21. 21. OLAP: On-Line Analytical Processing <ul><li>A multidimensional, LOGICAL view of the data. </li></ul><ul><li>Interactive analysis of the data: drill, pivot, slice_dice, filter. </li></ul><ul><li>Summarization and aggregations at every dimension intersection. </li></ul><ul><li>Retrieval and display of data in 2-D or 3-D crosstabs, charts, and graphs, with easy pivoting of the axes. </li></ul><ul><li>Analytical modeling: deriving ratios, variance, etc. and involving measurements or numerical data across many dimensions. </li></ul><ul><li>Forecasting, trend analysis, and statistical analysis. </li></ul><ul><li>Requirement: Quick response to OLAP queries. </li></ul>
  22. 22. OLAP Architecture <ul><li>Logical architecture: </li></ul><ul><ul><li>OLAP view: multidimensional and logic presentation of the data in the data warehouse/mart to the business user. </li></ul></ul><ul><ul><li>Data store technology: The technology options of how and where the data is stored. </li></ul></ul><ul><li>Three services components: </li></ul><ul><ul><li>data store services </li></ul></ul><ul><ul><li>OLAP services, and </li></ul></ul><ul><ul><li>user presentation services. </li></ul></ul><ul><li>Two data store architectures: </li></ul><ul><ul><li>Multidimensional data store: (MOLAP). </li></ul></ul><ul><ul><li>Relational data store: Relational OLAP (ROLAP). </li></ul></ul>
  23. 23. Dimension Browsing <ul><li>Product <====== </li></ul><ul><li>Location ======> </li></ul>
  24. 24. Decision Support with Data Warehouse <ul><li>Ad Hoc Queries: Q: How many customers do we have in London? A: 32776 </li></ul>
  25. 25. <ul><li>Report and Spreadsheet </li></ul>
  26. 26. <ul><li>OLAP: Q:What are the sales figures for Y in the different regions: </li></ul>
  27. 27. <ul><li>Statistics: Q: Is there a relation between age and buy behaviour? A: Older clients buy more </li></ul>
  28. 28. <ul><li>Data Mining: Q: What factors influence buying behaviour ? </li></ul><ul><ul><li>A1: : Young men in sports cars buy 3 times as much audio equipment (clustering/regression): </li></ul></ul><ul><ul><li>A2: Older woman with dark hair more often buy rinse (classification) </li></ul></ul><ul><ul><li>A3: Buyers of cars are also the buyers of houses (asociation) </li></ul></ul>Wage Old Young Middle Y N N N Y Hair color Age B W L H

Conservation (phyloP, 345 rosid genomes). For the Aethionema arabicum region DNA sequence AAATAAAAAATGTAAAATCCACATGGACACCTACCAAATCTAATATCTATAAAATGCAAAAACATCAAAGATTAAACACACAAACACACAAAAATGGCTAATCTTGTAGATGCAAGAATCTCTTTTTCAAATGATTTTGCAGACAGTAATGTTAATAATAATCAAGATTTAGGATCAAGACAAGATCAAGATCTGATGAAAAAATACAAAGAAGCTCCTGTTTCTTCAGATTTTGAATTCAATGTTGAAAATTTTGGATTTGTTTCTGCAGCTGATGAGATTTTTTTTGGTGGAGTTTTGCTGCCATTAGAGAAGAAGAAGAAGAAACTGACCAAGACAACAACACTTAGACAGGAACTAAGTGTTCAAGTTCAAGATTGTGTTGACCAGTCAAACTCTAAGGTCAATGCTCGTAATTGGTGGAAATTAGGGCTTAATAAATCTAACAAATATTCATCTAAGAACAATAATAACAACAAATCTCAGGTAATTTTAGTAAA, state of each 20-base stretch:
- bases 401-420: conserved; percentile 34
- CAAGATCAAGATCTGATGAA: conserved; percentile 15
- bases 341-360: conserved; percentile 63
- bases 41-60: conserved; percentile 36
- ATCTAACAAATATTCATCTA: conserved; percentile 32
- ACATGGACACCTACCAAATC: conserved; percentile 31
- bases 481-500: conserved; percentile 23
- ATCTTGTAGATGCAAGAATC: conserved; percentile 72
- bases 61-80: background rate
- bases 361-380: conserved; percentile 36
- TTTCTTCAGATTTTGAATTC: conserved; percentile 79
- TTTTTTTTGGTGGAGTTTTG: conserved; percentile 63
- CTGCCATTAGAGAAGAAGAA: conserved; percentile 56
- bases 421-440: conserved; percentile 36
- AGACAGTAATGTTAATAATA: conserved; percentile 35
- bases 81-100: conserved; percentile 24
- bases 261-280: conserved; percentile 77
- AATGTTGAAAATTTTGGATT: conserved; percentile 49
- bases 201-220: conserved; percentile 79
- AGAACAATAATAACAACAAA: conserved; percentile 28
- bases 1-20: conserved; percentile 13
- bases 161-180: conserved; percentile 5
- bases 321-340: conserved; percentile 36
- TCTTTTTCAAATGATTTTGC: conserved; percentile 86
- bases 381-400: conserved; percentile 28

29. 29. Example Data Mining Applications <ul><li>Commercial : </li></ul><ul><ul><li>Fraud detection : Identify Fraudulent transaction </li></ul></ul><ul><ul><li>Loan approval: Establish the credit worthiness of a customer requesting a loan </li></ul></ul><ul><ul><li>Investment analysis : Predict a portfolio's return on investment </li></ul></ul><ul><ul><li>Marketing and sales data analysis: Identify potential customers; establishing the effectiveness of a sales campaign </li></ul></ul><ul><li>Medical: </li></ul><ul><ul><li>Drug effect analysis : from patient records to learn drug effects </li></ul></ul><ul><ul><li>Disease causality analysis </li></ul></ul><ul><li>Political policy: </li></ul><ul><ul><li>Election policy : people’s voting patterns </li></ul></ul><ul><ul><li>Social policy: tax/benefit policy </li></ul></ul><ul><li>Manufacturing: </li></ul><ul><ul><li>Manufacturing process analysis : identify the causes of manufacturing problems </li></ul></ul><ul><ul><li>Experiment result analysis : Summarise experiment results and create predictive models </li></ul></ul>
  30. 30. <ul><li>Scientific data analysis: </li></ul><ul><li>cataloguing in surveys, basic processing needed before higher-level science analysis can occur, scientific discovery over large data sets. </li></ul>Theory Experiments Simulation Data Assimilation (Data Warehousing) Data Mining (Statistical Computing and Machine Learning) Numerical Computing (Iterative Equation Solving) Numerical Computing : simulating the real world systems based on the underlying theory Data Assimilation : comprehending, consolidating and warehousing the simulation/experiment data Data Mining : analysis the warehoused simulation/experiment data for knowledge discovery
  31. 31. Related Fields: <ul><li>Machine learning: Inductive reasoning </li></ul><ul><li>Statistics : Sampling, Statistical Inference, Error Estimation </li></ul><ul><li>Pattern recognition: Neural Networks, Clustering </li></ul><ul><li>Knowledge Acquisition, Statistical Expert Systems </li></ul><ul><li>Data Visualisation </li></ul><ul><li>Databases: OLAP, Parallel DBMS, Deductive Databases </li></ul><ul><li>Data Warehousing: collection, cleaning of transactional data for on-line retrial </li></ul>